Sleep apnea is not a new condition, in fact it has been around humankind for ages, but the scientific and medical communities only started making their first attempts to treat this condition in the 1950s and 1960s, picking up speed in the 1970s. Since then, significant progress has been made when the first CPAP Device (Continuous Positive Airway Pressure) was invented in the 1980’s. Today there are several clinically proven sleep apnea treatments to help this troublesome sleep disorder. Below is a look at the best treatment methods science and nature have to offer:
A great treatment for mild sleep apnea is simply to stop sleeping on your back, i.e., in a supine position. Sleeping on your side helps your breathing return to normal.
Mouth and Throat Exercises
Certain mouth and throat exercises, technically referred to as myofunctional therapy or oropharyngeal exercises, can help by toning the muscles behind the tongue, which can become floppy overtime causing a constricted airway. Regular myofunctional therapy can help control sleep apnea.
Humidifiers can help open airways and decrease congestion by adding moisture to the air. Dry air irritates the respiratory system, so adding moisture promotes clearer breathing.
Treatment for Associated Medical Problems
Some medical conditions such as heart or neuromuscular disorders can cause sleep apnea, so treating associated medical conditions can help treat sleep apnea too.
Continuous Positive Airway Pressure (CPAP) or Bi-level Positive Airway Pressure (BPAP)
CPAP therapy uses a machine to deliver a constant and steady flow of air, often passed through a heated humidifier. This creates a cushion along the upper airway so that the throat does not collapse and obstruct the breathing process. BPAP differs slightly in that there are different pressure settings for inhaling and exhaling.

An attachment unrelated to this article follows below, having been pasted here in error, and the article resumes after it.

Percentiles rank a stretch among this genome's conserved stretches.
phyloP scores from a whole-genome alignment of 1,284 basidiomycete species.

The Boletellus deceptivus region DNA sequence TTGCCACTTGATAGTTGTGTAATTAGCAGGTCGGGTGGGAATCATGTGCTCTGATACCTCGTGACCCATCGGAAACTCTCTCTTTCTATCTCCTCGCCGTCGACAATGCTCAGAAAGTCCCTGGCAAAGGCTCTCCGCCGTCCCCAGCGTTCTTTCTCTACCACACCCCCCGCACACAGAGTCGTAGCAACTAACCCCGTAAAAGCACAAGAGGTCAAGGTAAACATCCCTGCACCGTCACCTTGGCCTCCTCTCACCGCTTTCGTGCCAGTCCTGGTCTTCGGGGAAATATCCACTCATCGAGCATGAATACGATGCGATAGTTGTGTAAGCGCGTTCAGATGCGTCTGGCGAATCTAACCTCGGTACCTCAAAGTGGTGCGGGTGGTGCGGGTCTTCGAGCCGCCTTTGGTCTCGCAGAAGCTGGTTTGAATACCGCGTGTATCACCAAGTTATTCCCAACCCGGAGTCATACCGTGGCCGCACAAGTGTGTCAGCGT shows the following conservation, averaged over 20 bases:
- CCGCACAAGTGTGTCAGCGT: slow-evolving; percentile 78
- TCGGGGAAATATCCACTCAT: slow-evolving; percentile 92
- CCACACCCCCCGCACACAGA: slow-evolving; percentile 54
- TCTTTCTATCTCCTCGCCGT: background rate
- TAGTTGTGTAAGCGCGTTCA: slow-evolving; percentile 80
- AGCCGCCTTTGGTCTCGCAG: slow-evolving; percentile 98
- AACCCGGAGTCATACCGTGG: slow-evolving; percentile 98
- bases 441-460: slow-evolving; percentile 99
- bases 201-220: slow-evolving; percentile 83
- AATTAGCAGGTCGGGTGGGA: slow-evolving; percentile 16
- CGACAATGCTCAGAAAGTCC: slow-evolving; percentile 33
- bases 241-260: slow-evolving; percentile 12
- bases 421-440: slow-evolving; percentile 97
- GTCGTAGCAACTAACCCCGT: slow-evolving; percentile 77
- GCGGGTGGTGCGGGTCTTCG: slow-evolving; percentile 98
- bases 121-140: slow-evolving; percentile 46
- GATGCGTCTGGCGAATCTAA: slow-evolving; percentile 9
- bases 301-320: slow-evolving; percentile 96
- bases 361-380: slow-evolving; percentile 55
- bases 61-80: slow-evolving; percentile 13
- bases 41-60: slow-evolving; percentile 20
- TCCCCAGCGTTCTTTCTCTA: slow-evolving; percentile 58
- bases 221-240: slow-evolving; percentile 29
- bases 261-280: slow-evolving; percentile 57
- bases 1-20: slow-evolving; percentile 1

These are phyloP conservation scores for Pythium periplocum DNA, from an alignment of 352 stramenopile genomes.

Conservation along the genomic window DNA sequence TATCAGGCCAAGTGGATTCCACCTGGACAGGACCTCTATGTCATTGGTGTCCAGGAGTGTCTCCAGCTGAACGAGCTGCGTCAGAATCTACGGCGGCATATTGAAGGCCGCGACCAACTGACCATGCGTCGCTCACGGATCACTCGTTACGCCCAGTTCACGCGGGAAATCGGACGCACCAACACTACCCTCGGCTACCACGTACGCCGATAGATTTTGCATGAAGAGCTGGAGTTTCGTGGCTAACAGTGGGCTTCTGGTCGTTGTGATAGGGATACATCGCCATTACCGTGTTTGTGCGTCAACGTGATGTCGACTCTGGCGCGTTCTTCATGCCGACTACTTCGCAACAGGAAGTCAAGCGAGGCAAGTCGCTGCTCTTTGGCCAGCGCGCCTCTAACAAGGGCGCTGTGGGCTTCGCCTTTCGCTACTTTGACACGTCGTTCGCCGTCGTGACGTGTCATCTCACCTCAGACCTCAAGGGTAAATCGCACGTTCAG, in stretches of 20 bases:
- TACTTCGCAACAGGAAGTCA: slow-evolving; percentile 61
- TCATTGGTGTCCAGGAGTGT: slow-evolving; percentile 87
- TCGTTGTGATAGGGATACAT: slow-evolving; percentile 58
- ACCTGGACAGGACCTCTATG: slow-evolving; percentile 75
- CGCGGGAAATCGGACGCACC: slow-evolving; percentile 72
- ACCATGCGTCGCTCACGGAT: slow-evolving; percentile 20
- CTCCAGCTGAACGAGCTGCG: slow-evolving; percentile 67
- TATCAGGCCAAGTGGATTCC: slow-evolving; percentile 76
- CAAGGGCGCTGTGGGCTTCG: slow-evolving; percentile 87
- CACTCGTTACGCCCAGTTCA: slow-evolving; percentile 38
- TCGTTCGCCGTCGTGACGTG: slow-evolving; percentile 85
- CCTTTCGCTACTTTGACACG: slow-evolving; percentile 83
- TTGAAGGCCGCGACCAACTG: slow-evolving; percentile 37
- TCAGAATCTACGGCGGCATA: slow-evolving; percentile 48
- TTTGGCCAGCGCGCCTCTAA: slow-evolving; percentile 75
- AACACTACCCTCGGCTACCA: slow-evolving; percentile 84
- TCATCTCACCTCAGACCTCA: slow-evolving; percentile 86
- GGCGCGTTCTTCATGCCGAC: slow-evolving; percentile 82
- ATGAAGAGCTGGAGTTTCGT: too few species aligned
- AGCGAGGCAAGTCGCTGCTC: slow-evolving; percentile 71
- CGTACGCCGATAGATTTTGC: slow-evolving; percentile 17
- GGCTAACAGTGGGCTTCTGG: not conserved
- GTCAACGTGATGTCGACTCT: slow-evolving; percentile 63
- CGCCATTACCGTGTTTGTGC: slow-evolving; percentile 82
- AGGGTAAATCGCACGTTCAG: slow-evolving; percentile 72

People who have trouble with CPAP machines, whether due to noise or comfort issues, can try using oral appliances. Oral appliances are small devices similar to mouth guards that reposition the lower jaw in such a way to reduce airway obstructions.
Adaptive Servo-ventilation (ASV)
Similar to CPAP therapy, ASV is also used for delivering positive airway pressure. However, ASV treatment differs from CPAP therapy in that it doesn’t deliver a fixed air pressure like the CPAP. Rather, the pressure continuously adjusts according to the breathing and feedback of the patient.
If you smoke, take sleeping pills, or regularly use alcohol, your doctor will recommend that you stop these behaviors since they interfere with your body’s ability to breath. More frequent exercise can also help; in some cases it’s been shown to cut the severity of sleep apnea disorders by 25%.
Weight loss as a treatment for sleep apnea has actually been around for a long time, long before the disorder was properly named. Studies show that weight loss significantly treats sleep apnea in obese people sometimes to the point of remission.
Surgery is a last resort treatment. The type of surgery performed will depend on the patient’s age and the cause of the sleep apnea. Surgery options include tissue shrinkage or tissue removal, nasal surgery to fix a deviated septum, jaw repositioning, surgically implanted rods, nerve stimulation, and in severe cases, the creation of a new air passageway.